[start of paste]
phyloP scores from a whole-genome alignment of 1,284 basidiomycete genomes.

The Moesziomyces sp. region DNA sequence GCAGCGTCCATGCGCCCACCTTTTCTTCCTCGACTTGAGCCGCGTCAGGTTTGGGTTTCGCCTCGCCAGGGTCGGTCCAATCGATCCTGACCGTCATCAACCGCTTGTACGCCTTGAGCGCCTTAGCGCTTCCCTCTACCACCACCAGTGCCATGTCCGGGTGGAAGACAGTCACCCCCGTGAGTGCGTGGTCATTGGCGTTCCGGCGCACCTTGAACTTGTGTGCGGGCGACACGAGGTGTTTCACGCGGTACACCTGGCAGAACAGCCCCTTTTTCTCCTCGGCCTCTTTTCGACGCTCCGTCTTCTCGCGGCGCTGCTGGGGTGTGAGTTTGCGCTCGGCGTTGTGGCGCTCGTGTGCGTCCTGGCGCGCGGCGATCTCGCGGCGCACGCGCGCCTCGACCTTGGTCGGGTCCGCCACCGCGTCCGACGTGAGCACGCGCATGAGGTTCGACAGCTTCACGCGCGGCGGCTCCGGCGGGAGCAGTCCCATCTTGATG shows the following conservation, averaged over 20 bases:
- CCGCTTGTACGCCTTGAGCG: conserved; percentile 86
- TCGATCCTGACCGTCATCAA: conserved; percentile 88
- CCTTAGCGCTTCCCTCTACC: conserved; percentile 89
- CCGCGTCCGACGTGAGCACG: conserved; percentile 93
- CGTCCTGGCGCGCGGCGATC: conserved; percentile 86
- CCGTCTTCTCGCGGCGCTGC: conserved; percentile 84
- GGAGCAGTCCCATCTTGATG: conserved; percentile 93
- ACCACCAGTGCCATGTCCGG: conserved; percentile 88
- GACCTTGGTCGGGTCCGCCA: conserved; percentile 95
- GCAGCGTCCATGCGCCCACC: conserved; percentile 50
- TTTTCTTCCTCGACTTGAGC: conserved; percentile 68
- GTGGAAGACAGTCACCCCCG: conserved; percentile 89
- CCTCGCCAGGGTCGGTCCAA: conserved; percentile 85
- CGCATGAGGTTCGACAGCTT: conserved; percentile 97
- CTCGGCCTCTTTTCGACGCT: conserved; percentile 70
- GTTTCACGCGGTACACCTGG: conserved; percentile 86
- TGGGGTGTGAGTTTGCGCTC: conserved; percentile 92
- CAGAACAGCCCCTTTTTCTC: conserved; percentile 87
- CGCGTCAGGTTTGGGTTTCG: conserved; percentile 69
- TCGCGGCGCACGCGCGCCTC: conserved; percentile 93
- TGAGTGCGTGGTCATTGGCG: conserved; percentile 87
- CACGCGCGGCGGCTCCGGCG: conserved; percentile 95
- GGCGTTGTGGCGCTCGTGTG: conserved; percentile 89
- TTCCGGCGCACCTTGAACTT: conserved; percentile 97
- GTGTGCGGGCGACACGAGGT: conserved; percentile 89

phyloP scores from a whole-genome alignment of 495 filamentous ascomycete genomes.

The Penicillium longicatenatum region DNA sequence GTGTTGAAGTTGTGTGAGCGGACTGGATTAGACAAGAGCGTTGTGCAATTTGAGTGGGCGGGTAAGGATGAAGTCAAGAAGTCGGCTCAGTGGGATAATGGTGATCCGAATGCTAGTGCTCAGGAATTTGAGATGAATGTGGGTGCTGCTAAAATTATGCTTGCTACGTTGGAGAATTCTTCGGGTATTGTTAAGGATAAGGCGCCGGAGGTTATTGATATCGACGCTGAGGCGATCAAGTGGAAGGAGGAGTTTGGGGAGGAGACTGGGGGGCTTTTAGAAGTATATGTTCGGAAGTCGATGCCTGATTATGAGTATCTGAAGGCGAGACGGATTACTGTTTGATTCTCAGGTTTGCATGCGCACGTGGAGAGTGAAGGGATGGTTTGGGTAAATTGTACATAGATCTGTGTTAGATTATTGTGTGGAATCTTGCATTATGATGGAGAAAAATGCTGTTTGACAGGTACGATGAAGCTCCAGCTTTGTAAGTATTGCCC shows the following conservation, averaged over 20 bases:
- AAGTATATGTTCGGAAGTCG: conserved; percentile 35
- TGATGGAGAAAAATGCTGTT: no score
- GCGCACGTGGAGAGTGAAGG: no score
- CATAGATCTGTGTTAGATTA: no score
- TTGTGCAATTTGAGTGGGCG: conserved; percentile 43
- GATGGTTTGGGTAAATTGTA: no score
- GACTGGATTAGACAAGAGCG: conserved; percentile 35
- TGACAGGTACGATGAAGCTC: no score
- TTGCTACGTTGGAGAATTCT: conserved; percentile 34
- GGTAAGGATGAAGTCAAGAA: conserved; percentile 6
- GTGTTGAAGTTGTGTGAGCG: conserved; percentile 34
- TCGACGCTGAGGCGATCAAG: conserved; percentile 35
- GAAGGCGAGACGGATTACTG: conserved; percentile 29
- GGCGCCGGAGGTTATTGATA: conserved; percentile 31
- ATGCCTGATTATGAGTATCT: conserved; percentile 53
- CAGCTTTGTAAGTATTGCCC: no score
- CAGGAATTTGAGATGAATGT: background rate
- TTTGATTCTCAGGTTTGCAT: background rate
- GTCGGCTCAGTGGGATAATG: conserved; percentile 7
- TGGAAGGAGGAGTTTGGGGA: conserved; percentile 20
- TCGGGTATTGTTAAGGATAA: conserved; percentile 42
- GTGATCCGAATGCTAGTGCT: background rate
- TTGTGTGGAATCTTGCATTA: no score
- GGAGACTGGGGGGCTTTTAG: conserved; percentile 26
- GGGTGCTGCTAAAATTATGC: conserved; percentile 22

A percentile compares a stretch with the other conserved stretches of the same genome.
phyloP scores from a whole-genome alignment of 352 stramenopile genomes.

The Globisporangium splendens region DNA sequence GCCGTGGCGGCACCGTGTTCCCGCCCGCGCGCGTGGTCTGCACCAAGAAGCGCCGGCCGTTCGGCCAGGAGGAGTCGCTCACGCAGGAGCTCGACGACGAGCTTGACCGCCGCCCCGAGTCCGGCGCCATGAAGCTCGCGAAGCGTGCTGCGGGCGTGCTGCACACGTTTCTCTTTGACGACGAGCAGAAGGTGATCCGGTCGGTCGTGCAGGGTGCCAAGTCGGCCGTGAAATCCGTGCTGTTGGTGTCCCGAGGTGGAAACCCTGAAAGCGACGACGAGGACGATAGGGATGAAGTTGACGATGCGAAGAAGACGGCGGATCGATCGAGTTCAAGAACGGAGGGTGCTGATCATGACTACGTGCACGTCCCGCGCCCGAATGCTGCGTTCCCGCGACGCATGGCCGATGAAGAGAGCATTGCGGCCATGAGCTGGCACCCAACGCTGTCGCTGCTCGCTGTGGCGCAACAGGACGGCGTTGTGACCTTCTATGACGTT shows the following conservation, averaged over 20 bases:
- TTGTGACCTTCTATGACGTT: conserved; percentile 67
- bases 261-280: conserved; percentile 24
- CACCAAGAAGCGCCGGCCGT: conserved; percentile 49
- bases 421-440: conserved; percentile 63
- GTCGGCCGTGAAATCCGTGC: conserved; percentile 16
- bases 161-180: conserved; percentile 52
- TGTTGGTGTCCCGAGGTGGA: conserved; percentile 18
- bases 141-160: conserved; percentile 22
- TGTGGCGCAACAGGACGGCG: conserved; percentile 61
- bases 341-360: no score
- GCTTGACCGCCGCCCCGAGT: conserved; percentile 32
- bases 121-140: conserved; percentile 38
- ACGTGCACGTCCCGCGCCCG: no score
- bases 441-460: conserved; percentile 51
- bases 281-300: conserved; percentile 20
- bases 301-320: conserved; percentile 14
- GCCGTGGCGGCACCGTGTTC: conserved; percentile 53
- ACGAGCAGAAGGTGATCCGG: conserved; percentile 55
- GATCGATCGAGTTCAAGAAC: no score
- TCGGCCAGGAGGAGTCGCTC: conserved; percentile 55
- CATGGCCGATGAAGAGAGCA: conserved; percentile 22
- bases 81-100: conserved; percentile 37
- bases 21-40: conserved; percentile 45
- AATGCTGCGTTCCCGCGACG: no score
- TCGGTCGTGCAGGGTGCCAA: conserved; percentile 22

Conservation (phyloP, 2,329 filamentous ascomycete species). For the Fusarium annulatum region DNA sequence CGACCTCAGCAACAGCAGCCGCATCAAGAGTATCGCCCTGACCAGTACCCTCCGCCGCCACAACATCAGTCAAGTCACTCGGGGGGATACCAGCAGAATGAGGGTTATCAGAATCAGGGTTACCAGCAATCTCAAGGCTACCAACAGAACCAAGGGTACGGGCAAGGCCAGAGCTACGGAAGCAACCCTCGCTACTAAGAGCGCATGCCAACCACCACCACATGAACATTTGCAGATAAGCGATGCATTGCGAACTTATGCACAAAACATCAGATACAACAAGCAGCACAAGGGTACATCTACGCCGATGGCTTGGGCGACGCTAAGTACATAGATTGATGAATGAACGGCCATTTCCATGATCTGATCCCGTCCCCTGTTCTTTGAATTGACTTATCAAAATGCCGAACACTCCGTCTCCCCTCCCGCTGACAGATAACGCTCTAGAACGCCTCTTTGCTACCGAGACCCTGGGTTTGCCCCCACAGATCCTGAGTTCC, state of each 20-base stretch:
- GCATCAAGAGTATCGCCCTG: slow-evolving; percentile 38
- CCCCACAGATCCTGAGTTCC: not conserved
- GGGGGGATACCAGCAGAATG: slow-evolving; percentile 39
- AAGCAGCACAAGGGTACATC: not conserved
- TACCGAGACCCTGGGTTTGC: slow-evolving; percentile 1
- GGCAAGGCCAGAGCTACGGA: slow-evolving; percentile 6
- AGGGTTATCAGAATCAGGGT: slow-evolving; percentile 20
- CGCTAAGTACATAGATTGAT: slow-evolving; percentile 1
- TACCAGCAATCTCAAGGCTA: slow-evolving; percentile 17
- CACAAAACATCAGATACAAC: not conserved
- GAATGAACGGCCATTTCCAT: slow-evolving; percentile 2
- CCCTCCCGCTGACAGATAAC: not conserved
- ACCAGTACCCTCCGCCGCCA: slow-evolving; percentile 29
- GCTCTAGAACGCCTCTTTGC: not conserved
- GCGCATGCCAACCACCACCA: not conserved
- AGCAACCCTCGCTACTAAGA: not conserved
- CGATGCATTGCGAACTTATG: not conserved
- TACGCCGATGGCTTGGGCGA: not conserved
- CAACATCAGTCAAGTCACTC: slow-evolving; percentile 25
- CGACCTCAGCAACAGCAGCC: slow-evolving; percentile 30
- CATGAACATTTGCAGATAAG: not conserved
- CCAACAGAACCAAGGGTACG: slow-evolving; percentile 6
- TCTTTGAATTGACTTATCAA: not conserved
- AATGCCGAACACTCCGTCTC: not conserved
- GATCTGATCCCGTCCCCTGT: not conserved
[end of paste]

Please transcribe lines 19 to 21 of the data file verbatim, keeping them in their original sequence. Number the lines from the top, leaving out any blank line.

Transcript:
- TGGGGTGTGAGTTTGCGCTC: conserved; percentile 92
- CAGAACAGCCCCTTTTTCTC: conserved; percentile 87
- CGCGTCAGGTTTGGGTTTCG: conserved; percentile 69